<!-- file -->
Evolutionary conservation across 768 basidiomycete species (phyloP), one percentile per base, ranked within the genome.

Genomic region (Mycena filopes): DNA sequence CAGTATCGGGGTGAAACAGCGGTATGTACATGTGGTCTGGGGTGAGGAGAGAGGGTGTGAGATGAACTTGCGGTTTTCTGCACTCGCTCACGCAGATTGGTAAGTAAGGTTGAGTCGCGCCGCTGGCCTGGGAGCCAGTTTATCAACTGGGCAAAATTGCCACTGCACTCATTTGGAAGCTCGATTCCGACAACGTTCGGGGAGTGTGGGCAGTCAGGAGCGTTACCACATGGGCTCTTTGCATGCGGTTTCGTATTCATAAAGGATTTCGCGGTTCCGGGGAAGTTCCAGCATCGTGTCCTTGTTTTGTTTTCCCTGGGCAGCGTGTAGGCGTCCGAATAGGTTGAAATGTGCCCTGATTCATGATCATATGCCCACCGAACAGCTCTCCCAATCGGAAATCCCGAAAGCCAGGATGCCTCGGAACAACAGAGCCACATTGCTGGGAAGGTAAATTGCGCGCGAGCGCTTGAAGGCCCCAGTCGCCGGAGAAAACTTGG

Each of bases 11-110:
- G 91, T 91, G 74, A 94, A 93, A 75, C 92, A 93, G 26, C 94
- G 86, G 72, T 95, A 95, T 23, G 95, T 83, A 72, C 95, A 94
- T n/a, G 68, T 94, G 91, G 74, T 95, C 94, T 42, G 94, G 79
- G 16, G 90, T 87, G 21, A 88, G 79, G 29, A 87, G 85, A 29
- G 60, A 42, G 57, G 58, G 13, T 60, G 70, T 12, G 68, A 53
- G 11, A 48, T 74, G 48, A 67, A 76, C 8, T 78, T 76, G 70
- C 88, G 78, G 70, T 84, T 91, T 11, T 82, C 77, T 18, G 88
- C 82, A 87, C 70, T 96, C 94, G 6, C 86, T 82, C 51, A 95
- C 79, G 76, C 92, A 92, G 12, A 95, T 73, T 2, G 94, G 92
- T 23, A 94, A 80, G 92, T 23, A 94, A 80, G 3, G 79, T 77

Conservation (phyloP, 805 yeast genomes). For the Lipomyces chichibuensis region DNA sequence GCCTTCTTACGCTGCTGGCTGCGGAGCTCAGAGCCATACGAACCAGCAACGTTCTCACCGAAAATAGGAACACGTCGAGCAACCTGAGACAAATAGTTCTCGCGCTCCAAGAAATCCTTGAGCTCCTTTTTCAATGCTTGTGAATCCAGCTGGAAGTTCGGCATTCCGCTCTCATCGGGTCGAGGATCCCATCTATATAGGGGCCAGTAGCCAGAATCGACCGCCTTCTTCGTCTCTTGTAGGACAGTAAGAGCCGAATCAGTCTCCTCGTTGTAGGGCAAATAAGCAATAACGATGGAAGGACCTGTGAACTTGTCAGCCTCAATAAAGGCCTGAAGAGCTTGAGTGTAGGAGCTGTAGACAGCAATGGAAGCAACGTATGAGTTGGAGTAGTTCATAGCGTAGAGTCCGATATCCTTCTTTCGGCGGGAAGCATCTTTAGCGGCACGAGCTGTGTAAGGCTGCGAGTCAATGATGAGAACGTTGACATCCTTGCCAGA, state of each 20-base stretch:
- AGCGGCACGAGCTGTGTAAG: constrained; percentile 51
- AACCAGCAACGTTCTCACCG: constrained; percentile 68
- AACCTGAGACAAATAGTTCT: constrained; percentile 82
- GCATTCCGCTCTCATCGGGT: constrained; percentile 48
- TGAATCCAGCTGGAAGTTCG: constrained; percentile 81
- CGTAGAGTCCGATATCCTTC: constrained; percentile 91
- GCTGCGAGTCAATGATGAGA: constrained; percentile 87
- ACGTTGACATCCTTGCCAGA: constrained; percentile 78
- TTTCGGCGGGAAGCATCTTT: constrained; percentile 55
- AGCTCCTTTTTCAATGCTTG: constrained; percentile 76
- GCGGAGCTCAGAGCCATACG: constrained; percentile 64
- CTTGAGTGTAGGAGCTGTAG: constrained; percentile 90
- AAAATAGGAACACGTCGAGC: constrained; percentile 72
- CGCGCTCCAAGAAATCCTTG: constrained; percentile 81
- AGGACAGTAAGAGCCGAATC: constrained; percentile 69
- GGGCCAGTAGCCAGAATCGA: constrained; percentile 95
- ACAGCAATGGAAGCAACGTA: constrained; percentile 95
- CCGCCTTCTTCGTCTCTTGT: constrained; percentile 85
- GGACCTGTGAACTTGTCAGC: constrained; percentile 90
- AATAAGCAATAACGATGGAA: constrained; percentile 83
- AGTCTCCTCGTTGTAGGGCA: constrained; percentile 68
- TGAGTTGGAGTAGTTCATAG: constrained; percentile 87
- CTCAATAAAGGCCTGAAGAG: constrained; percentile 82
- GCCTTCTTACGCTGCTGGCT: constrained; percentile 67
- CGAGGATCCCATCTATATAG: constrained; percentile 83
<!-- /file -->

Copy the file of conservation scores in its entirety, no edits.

Evolutionary conservation across 768 basidiomycete species (phyloP), one percentile per base, ranked within the genome.

Genomic region (Mycena filopes): DNA sequence CAGTATCGGGGTGAAACAGCGGTATGTACATGTGGTCTGGGGTGAGGAGAGAGGGTGTGAGATGAACTTGCGGTTTTCTGCACTCGCTCACGCAGATTGGTAAGTAAGGTTGAGTCGCGCCGCTGGCCTGGGAGCCAGTTTATCAACTGGGCAAAATTGCCACTGCACTCATTTGGAAGCTCGATTCCGACAACGTTCGGGGAGTGTGGGCAGTCAGGAGCGTTACCACATGGGCTCTTTGCATGCGGTTTCGTATTCATAAAGGATTTCGCGGTTCCGGGGAAGTTCCAGCATCGTGTCCTTGTTTTGTTTTCCCTGGGCAGCGTGTAGGCGTCCGAATAGGTTGAAATGTGCCCTGATTCATGATCATATGCCCACCGAACAGCTCTCCCAATCGGAAATCCCGAAAGCCAGGATGCCTCGGAACAACAGAGCCACATTGCTGGGAAGGTAAATTGCGCGCGAGCGCTTGAAGGCCCCAGTCGCCGGAGAAAACTTGG

Each of bases 11-110:
- G 91, T 91, G 74, A 94, A 93, A 75, C 92, A 93, G 26, C 94
- G 86, G 72, T 95, A 95, T 23, G 95, T 83, A 72, C 95, A 94
- T n/a, G 68, T 94, G 91, G 74, T 95, C 94, T 42, G 94, G 79
- G 16, G 90, T 87, G 21, A 88, G 79, G 29, A 87, G 85, A 29
- G 60, A 42, G 57, G 58, G 13, T 60, G 70, T 12, G 68, A 53
- G 11, A 48, T 74, G 48, A 67, A 76, C 8, T 78, T 76, G 70
- C 88, G 78, G 70, T 84, T 91, T 11, T 82, C 77, T 18, G 88
- C 82, A 87, C 70, T 96, C 94, G 6, C 86, T 82, C 51, A 95
- C 79, G 76, C 92, A 92, G 12, A 95, T 73, T 2, G 94, G 92
- T 23, A 94, A 80, G 92, T 23, A 94, A 80, G 3, G 79, T 77

Conservation (phyloP, 805 yeast genomes). For the Lipomyces chichibuensis region DNA sequence GCCTTCTTACGCTGCTGGCTGCGGAGCTCAGAGCCATACGAACCAGCAACGTTCTCACCGAAAATAGGAACACGTCGAGCAACCTGAGACAAATAGTTCTCGCGCTCCAAGAAATCCTTGAGCTCCTTTTTCAATGCTTGTGAATCCAGCTGGAAGTTCGGCATTCCGCTCTCATCGGGTCGAGGATCCCATCTATATAGGGGCCAGTAGCCAGAATCGACCGCCTTCTTCGTCTCTTGTAGGACAGTAAGAGCCGAATCAGTCTCCTCGTTGTAGGGCAAATAAGCAATAACGATGGAAGGACCTGTGAACTTGTCAGCCTCAATAAAGGCCTGAAGAGCTTGAGTGTAGGAGCTGTAGACAGCAATGGAAGCAACGTATGAGTTGGAGTAGTTCATAGCGTAGAGTCCGATATCCTTCTTTCGGCGGGAAGCATCTTTAGCGGCACGAGCTGTGTAAGGCTGCGAGTCAATGATGAGAACGTTGACATCCTTGCCAGA, state of each 20-base stretch:
- AGCGGCACGAGCTGTGTAAG: constrained; percentile 51
- AACCAGCAACGTTCTCACCG: constrained; percentile 68
- AACCTGAGACAAATAGTTCT: constrained; percentile 82
- GCATTCCGCTCTCATCGGGT: constrained; percentile 48
- TGAATCCAGCTGGAAGTTCG: constrained; percentile 81
- CGTAGAGTCCGATATCCTTC: constrained; percentile 91
- GCTGCGAGTCAATGATGAGA: constrained; percentile 87
- ACGTTGACATCCTTGCCAGA: constrained; percentile 78
- TTTCGGCGGGAAGCATCTTT: constrained; percentile 55
- AGCTCCTTTTTCAATGCTTG: constrained; percentile 76
- GCGGAGCTCAGAGCCATACG: constrained; percentile 64
- CTTGAGTGTAGGAGCTGTAG: constrained; percentile 90
- AAAATAGGAACACGTCGAGC: constrained; percentile 72
- CGCGCTCCAAGAAATCCTTG: constrained; percentile 81
- AGGACAGTAAGAGCCGAATC: constrained; percentile 69
- GGGCCAGTAGCCAGAATCGA: constrained; percentile 95
- ACAGCAATGGAAGCAACGTA: constrained; percentile 95
- CCGCCTTCTTCGTCTCTTGT: constrained; percentile 85
- GGACCTGTGAACTTGTCAGC: constrained; percentile 90
- AATAAGCAATAACGATGGAA: constrained; percentile 83
- AGTCTCCTCGTTGTAGGGCA: constrained; percentile 68
- TGAGTTGGAGTAGTTCATAG: constrained; percentile 87
- CTCAATAAAGGCCTGAAGAG: constrained; percentile 82
- GCCTTCTTACGCTGCTGGCT: constrained; percentile 67
- CGAGGATCCCATCTATATAG: constrained; percentile 83